In an agreement reached earlier last week but not officially announced until Sunday, most single-use plastic bags provided by supermarkets and other stores will be banned statewide starting March 1, 2020.
Under the plan, shoppers would pay three cents for every paper bag they get, with the money going to state's Environmental Protection Fund. Hawaii has an effective statewide ban, with all its counties imposing their own restrictions.
New York State is poised to follow California and become the second state in the country to completely ban single-use plastic bags, with lawmakers in Albany agreeing Thursday on the new regulations to cut-down on litter and waste.
Supporters of such bans say they keep plastic bags from entering the environment and causing damage to ecosystems and waterways.
"New York had a chance to show real leadership and came up short", said Peter Iwanowicz, executive director of Environmental Advocates of NY, according to the Times.
The ban will apply to all single-use plastic bags provided by stores to carry out goods, according to the Rochester Democrat & Chronicle. Manufacturing plastic bags produces a high amount of greenhouse gases, and, like many other plastic products, the standard bags are not biodegradebale.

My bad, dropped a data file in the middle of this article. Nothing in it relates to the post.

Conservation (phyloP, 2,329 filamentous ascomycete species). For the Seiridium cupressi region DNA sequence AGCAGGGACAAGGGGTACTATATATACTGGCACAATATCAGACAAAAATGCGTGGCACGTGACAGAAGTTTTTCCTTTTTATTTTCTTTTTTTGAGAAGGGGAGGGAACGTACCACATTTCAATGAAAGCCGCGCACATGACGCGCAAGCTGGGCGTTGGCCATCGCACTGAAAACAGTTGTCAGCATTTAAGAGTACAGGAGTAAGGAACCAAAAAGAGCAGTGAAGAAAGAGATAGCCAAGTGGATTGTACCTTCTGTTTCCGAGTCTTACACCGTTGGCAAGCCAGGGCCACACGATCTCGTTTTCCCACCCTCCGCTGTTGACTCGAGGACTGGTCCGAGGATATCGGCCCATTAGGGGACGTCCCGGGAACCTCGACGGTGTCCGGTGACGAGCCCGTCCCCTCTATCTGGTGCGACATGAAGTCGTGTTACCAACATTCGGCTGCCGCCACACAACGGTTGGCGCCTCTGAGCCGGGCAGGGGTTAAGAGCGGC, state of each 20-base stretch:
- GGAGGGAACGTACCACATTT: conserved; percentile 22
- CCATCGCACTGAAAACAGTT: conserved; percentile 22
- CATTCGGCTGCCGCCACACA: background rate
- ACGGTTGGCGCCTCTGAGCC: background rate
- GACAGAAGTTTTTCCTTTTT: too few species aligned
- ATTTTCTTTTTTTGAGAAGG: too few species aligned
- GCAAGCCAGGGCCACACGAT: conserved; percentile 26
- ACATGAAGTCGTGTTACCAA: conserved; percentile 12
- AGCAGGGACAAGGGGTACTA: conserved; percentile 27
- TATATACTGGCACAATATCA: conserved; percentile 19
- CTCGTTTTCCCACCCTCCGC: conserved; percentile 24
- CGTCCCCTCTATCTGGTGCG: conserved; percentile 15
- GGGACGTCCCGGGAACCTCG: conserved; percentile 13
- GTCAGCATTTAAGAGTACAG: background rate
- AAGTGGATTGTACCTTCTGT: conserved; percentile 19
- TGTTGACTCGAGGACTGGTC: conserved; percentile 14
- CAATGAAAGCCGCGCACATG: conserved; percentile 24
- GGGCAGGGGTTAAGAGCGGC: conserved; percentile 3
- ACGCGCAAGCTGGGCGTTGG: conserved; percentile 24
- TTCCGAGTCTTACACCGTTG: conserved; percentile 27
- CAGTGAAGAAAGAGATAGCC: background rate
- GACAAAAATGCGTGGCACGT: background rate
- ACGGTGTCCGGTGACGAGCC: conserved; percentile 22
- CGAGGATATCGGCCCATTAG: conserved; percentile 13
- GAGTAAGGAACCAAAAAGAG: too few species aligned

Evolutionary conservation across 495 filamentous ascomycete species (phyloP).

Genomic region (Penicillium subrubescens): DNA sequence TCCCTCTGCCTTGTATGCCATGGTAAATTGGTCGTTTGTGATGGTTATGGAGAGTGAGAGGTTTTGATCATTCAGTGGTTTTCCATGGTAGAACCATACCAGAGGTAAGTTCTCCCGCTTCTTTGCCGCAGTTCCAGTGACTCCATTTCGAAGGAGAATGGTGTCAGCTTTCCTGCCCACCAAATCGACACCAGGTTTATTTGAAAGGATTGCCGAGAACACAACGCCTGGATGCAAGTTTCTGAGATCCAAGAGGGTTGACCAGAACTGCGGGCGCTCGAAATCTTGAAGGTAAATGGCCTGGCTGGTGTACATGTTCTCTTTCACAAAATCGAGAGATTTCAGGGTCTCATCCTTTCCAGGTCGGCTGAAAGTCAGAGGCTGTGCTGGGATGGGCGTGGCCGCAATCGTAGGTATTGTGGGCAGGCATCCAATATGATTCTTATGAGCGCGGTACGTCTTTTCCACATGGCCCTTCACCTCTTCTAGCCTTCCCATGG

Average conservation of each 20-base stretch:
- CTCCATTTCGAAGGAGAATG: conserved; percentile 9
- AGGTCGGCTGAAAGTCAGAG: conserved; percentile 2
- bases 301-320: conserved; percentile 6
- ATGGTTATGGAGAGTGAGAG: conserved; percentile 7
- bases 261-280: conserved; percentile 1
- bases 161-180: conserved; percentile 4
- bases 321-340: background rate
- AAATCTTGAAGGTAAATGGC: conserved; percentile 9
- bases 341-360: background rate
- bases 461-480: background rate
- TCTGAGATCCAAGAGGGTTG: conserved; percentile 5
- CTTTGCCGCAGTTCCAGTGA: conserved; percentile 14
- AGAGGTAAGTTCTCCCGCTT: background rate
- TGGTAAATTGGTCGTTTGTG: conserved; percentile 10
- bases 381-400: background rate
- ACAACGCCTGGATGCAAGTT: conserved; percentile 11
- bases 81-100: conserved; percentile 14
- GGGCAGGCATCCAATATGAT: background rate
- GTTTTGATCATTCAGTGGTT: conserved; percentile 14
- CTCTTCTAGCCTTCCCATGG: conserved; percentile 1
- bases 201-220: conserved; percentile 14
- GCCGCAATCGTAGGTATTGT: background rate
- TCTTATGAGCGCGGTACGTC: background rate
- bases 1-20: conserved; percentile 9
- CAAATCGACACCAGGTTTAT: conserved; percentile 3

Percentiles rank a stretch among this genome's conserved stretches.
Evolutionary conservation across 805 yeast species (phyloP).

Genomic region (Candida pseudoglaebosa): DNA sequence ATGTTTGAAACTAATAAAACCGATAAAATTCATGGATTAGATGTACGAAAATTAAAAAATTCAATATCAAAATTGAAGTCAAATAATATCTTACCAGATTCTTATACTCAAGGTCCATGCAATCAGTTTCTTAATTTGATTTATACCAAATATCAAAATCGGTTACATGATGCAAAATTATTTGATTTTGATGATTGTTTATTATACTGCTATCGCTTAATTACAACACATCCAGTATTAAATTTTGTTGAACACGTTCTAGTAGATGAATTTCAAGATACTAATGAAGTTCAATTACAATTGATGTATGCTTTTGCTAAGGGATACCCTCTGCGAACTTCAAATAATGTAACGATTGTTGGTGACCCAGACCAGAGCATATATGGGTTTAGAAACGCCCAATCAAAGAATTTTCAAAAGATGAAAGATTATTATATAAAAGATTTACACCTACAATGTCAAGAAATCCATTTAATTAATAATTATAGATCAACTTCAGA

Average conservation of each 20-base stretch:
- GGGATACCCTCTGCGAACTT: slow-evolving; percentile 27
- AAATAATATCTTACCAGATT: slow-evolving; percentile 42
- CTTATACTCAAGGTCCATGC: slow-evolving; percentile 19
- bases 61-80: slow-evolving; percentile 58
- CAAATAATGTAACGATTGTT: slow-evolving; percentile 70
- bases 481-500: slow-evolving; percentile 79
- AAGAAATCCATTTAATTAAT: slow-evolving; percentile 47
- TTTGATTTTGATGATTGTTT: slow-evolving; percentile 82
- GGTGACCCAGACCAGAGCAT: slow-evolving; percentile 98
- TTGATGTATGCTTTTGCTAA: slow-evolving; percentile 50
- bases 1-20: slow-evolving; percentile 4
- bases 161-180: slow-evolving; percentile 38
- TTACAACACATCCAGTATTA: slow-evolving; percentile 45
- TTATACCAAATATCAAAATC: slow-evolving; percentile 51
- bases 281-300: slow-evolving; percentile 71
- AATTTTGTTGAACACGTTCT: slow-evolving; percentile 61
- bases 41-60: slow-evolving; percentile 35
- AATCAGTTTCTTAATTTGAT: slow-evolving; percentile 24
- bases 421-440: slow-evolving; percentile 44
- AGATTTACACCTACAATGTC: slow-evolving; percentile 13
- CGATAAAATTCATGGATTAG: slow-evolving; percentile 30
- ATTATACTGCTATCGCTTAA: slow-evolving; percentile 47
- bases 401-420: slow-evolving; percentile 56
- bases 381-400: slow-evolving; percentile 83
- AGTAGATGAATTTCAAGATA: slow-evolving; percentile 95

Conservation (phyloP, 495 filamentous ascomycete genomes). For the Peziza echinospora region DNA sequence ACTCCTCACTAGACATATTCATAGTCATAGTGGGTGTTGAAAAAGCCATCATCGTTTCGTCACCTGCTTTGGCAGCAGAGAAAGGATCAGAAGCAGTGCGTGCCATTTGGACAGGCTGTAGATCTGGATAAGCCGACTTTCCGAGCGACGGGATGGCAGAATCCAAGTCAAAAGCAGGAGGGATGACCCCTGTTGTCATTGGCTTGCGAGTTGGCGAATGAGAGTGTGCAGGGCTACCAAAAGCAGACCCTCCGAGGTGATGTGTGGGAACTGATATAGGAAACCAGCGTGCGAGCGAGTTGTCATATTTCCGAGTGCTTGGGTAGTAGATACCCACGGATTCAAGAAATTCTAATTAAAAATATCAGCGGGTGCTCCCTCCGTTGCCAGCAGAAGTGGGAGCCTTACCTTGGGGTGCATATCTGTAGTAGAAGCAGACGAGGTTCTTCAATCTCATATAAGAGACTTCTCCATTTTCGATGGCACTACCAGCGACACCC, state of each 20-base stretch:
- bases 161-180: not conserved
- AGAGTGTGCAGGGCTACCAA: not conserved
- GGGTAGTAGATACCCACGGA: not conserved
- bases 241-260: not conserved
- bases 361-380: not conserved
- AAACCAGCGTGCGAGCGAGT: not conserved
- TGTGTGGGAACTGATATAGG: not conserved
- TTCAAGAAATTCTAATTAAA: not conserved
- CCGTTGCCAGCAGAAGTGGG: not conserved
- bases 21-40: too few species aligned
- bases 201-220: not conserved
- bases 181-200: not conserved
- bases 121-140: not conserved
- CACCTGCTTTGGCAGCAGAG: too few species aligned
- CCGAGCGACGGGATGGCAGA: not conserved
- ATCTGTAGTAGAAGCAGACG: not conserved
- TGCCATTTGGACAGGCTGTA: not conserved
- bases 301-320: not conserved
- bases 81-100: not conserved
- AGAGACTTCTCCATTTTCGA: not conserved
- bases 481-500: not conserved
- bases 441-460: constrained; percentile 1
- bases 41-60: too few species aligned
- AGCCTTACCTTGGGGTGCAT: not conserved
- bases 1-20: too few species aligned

New York City residents offered mixed reactions to the news as they prepared for drastic changes to how they shop.
That said, a plastic bag ban will not promote the utilization of reusable bags and will in fact increase the use of paper bags.
People who use food stamps will be exempt from paying the fees.
Californians were the first to implement a statewide ban on plastic bags. So some advocates have criticized the NY plan for giving customers the option to buy paper bags, rather than ban them outright.
"I think we have a lot of agreements or are close to agreement", Heastie said. New York's environmental advocates have also echoed this concern. The group stated in January that paper bags are the bigger environmental threat (they aren't) and the plastic ban would only harm business.